In Dean Dixon: Negro at Home, Maestro Abroad, conductor and scholar Rufus Jones Jr. brings to light a literal treasure trove of unpublished primary sources to tell the compelling story of this great American conductor. A testament to Dixon’s resolve, this first-ever full-length biography of this American musical hero chronicles Dixon’s musical upbringing, beginnings as a conductor, painful decision to leave his own country, rise to fame in Europe and his triumphant stand twenty-one years later when he returned to the United States to serve as a model for aspiring Black classical musicians.
Dean Dixon: Negro at Home, Maestro Abroad will interest anyone who wants to know more about Black American history, American musical culture, and Black American concert music and musicians.
More information is available at: www.maestroabroad.com
|Publisher:||Rowman & Littlefield Publishers, Inc.|
|Series:||African American Cultural Theory and Heritage Series|
|Product dimensions:||6.00(w) x 9.10(h) x 0.80(d)|
About the Author
Rufus Jones Jr. is an orchestral conductor, published author, and educator. His research has focused on African American classical musicians. Dr. Jones has conducted orchestras of all levels for over two decades and is in demand as a guest conductor, clinician, and adjudicator.
Table of Contents
Chapter 1: West Indians in Harlem
Chapter 2: Dean Dixon School of Music
Chapter 3: The Damrosch School
Chapter 4: Pursuing the Dream
Chapter 5: Eleanor Roosevelt
Chapter 6: The Plastic Carrot
Chapter 7: Search for Democracy
Chapter 8: Black and White
Chapter 9: Exodus
Chapter 10: Mary
Chapter 11: Drama, Down Under
Chapter 12: Prague
Chapter 13: Sojourn Home
Chapter 14: I’m Not Tired Yet
Chapter 15: Ritha
Epilogue: On My Shoulders
Appendix 1: In Memoriam
Appendix 2: Conductors Handbook
About the Author
Most Helpful Customer Reviews
It's relatively rare to have a musical biography come from a scholar and researcher who is also a conductor; but such is the case with Dean Dixon: Negro at Home, Maestro Abroad, which outlines the saga of a great (but largely unheralded) Afro-American conductor. This first full-length biography of Dixon follows his evolution from his early achievements as a budding conductor, his difficult decision to leave America for better opportunities in Europe and his eventual return to this country to serve as a role model for aspiring Black classical musicians. It's a cut above most biographical treatments, holding great social and political insights: thus, it belongs in not just music book collections, but the holdings of civil rights libraries and libraries strong in Afro-American history and the rise of black musicians. Dixon's internationally-acclaimed career paved the way for fellow Black musicians (classically trained or not) and created an atmosphere whereby these musicians could achieve their goals at home in America without having to follow in his footsteps of leaving their homeland in pursuit of recognition sans prejudice. From the special challenges of an interracial marriage which went above and beyond family acceptance to involvements of the media in Dixon's career and his special challenges in gaining recognition abroad and then at home Dean Dixon: Negro at Home, Maestro Abroad goes far beyond the anticipated survey of one man's life to consider exactly what stood in his way, how he handled career obstacles, and how his choices directly led to an improved atmosphere for those who followed in his footsteps. It's this focus and attention to specifics that make Dean Dixon: Negro at Home, Maestro Abroad such a powerful read, highly recommended for not just classical music collections, but any interested in racial issues and history in America.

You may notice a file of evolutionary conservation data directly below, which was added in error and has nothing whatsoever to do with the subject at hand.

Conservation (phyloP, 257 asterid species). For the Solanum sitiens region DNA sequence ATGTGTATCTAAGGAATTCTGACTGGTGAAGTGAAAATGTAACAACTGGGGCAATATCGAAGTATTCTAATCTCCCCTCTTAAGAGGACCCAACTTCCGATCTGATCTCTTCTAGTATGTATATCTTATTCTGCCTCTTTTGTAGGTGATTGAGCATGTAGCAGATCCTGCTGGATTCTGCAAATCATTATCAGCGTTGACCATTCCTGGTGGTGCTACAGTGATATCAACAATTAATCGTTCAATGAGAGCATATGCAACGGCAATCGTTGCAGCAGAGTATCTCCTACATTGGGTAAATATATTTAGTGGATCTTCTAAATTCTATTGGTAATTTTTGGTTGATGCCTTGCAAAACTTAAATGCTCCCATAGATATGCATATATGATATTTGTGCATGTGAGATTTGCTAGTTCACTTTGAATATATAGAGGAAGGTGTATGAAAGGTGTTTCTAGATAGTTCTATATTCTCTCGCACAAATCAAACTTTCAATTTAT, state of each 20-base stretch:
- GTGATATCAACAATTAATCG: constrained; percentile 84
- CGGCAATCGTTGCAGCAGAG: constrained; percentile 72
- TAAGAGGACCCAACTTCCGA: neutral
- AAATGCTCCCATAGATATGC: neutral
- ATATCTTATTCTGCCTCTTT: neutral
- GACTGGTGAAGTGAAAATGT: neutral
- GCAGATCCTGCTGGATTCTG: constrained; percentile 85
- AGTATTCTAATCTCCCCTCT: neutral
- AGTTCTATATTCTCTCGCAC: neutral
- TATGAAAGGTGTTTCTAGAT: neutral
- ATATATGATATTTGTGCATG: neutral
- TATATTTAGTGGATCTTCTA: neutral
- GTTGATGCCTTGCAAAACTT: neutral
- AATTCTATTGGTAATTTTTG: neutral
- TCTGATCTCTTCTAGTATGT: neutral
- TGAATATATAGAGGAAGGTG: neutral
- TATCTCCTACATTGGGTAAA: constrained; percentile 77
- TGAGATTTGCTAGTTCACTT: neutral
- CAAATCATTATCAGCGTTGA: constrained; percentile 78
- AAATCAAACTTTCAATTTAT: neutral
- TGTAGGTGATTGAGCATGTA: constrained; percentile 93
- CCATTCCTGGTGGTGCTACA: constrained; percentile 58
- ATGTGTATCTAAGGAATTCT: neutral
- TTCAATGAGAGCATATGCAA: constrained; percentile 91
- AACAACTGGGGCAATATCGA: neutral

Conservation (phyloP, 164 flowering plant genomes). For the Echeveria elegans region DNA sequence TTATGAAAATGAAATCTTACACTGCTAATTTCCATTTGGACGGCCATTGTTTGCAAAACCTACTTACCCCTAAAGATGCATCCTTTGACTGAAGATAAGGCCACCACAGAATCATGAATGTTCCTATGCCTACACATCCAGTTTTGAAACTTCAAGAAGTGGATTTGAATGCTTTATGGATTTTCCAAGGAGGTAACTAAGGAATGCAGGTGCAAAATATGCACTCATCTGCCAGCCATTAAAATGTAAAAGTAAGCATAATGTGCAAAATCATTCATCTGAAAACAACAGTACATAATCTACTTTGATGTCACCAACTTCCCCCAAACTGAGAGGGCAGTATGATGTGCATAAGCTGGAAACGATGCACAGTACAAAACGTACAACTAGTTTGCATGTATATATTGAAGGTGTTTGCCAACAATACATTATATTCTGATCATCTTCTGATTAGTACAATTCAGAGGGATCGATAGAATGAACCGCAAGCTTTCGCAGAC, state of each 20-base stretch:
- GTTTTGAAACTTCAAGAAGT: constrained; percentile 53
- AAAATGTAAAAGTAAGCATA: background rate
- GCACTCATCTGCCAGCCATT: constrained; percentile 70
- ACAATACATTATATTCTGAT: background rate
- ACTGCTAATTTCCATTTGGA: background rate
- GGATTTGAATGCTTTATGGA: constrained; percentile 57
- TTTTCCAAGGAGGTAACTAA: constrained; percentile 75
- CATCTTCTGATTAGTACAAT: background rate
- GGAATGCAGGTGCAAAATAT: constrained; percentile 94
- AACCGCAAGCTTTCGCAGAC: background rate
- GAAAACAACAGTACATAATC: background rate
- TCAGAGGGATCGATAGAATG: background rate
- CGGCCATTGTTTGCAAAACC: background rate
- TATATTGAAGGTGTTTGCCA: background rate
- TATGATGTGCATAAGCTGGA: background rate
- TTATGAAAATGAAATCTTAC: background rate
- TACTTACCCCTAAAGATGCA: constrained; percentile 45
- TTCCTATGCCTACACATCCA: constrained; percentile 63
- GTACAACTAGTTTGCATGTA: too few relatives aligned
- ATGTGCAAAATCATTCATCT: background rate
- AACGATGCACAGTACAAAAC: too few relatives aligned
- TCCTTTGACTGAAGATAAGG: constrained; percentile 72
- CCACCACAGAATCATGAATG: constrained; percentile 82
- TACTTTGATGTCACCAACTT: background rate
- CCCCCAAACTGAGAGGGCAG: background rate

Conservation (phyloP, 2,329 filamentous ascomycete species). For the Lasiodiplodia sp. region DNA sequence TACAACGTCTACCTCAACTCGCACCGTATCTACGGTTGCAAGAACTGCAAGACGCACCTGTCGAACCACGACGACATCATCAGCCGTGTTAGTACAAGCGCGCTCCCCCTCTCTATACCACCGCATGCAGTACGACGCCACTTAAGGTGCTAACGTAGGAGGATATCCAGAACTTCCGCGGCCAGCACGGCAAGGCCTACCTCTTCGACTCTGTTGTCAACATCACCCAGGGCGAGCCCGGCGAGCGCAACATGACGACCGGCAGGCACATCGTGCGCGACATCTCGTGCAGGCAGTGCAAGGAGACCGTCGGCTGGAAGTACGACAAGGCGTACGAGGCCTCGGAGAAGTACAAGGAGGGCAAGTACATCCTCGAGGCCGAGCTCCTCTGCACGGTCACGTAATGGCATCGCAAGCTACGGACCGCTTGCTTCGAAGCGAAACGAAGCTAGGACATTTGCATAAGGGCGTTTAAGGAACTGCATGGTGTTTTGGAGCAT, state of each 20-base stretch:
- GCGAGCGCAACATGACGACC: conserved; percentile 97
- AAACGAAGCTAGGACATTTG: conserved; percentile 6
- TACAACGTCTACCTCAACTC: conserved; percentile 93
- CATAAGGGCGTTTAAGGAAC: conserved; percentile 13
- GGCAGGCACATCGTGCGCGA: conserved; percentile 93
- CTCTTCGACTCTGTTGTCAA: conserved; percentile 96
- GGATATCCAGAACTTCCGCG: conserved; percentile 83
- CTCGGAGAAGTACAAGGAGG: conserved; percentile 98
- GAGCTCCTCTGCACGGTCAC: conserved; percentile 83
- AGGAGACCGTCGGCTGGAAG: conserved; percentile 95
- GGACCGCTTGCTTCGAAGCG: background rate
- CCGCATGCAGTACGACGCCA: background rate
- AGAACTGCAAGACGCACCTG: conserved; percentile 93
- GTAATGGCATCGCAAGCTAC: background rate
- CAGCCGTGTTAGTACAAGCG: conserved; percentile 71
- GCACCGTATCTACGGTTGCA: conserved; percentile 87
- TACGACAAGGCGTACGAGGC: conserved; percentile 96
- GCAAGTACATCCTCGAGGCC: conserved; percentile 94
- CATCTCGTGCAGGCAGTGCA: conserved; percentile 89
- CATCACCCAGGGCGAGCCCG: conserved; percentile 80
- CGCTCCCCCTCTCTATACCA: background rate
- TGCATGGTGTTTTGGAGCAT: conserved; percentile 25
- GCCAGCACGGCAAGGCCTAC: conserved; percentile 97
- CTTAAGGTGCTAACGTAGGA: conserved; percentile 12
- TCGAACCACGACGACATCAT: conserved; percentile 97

Reviewed by Roy T. James for Readers' Favorite Dean Dixon: Negro at Home, Maestro Abroad by Rufus Jones Jr. is the biography of the first Black American to lead the New York Philharmonic and NBC Symphony orchestras in 1941. Rufus begins by tracing the family of Henry Charles Dixon from the closing years of the nineteenth century to the birth of Dean Rolston Dixon in 1915. He goes on to give us a peep into Dixon's childhood. Dixon's growing stature and the admiration and help from influential people like Ms Roosevelt, which enabled him to perform at many prestigious venues not normally open to black conductors, are described poignantly. He and a pianist, Vivian, fall in love and get married, and her being white adds to interesting consequences too. They make successful visits across Europe, but later they divorce, he developing a friendship with a playwright to eventually settle down in Sweden. This, their separation, another marriage, and more visits are all entwined in the busy schedule Dixon kept throughout his life. Dean Dixon: Negro at Home, Maestro Abroad by Rufus Jones Jr. is the story of an inspiring life. The author has shown a great degree of balance in covering the childhood, formative years, and the eventful career of a world famous American, more or less equitably. The sense of justice is visible even when the discussion is about the racial injustice the maestro did suffer, or the love and affection he received from all races. One observation though, the important events in the career and personal life of Dean Dixon are adequately covered except for the failures of his marital life. Both the divorces hit me without warning.